creativity

My 7 Easy Steps to Stay Creative and Outsmart Robots
My 7 Easy Steps to Stay Creative and Outsmart Robots 1024 576 Raymond Blijd

Some say creativity is a gift. Others may see it as a curse. I value creativity as a dreamscape and here are my notes to help you do you.

What is creativity to me? The ability to describe the invisible. To be able to recognize what is missing by seeing what isn’t there. We all are creative but sometimes we treat it as a disease. We tend to pity the dreamers who can’t capitalize on it. However, a rich imagination builds a wondrous world where anything is possible. 

Here are 7 practical tips to nurture your inception:

1. Listen to new music: I take a different run route every week. Try to mix & match outfits as often as possible and gamble on diets.

Why: Our brain is like any other muscle in our body, it only grows by resistance. Therefore you have to actively feed it new pathways and discoveries. Be wary of routines, they are the sedative to serendipity. Only use them to be more efficient in boring stuff like brushing your teeth. Or try brushing with your left :).

2. Talk to people. I listen, really listen carefully and transport myself into their universe.

Why: Introverts are seen as naturally creative creatures and their secret is listening. Have a genuine interest and empathy for others. It will enable you to have new experiences which will seed your inventions.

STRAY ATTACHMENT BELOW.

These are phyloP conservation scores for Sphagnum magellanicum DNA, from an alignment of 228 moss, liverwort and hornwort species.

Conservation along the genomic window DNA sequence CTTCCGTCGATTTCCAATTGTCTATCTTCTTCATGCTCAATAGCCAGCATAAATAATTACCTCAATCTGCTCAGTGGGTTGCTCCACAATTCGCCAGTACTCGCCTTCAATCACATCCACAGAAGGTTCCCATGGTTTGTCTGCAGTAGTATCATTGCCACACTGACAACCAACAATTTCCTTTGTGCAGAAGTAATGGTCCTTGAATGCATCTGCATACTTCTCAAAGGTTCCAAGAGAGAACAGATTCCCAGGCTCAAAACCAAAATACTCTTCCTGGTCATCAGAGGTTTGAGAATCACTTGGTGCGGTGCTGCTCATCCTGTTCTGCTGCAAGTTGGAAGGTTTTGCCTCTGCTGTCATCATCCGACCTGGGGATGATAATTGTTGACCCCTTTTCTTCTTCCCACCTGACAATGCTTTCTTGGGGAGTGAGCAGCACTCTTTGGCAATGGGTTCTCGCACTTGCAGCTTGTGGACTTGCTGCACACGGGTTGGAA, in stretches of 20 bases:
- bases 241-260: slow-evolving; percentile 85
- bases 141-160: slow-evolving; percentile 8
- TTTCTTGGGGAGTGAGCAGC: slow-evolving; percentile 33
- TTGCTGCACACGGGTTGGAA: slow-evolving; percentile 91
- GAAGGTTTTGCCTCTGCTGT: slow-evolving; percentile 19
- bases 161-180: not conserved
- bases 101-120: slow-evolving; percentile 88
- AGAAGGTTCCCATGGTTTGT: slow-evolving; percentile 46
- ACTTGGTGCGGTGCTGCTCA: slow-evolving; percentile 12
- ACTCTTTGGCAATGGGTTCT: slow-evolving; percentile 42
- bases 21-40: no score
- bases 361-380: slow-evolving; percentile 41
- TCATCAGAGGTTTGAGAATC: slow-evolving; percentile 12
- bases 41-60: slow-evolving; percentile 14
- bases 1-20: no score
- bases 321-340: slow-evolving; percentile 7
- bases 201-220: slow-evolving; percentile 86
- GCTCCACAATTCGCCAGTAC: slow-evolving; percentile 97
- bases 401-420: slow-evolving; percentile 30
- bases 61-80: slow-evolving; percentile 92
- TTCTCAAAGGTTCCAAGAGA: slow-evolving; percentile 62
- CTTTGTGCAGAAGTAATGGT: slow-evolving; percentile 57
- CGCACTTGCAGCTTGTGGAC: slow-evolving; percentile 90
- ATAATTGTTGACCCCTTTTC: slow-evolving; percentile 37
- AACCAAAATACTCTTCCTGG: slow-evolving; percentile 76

3. Avoid safe: When faced with 2 choices: known and unknown. Depending on the context, I always force myself to go for the unknown.

Why: It’s the only option that will provide you an opportunity to learn. It’s the main reason why established companies only manage one disruption in their lifetime. That is usually when they startup.

4. Be open: I summon my inner child and suppress my life experiences for as long as I can before I pass judgment. I like being wide-eyed wowed all the time and I don’t much care if others perceive me to be naive.

Why: You should actually always reinvent the wheel but questioned it each time. It is only a total waste if you did not learn that you don’t need a wheel. Celebrate and savor your many trials and errors because innovation is often the byproduct.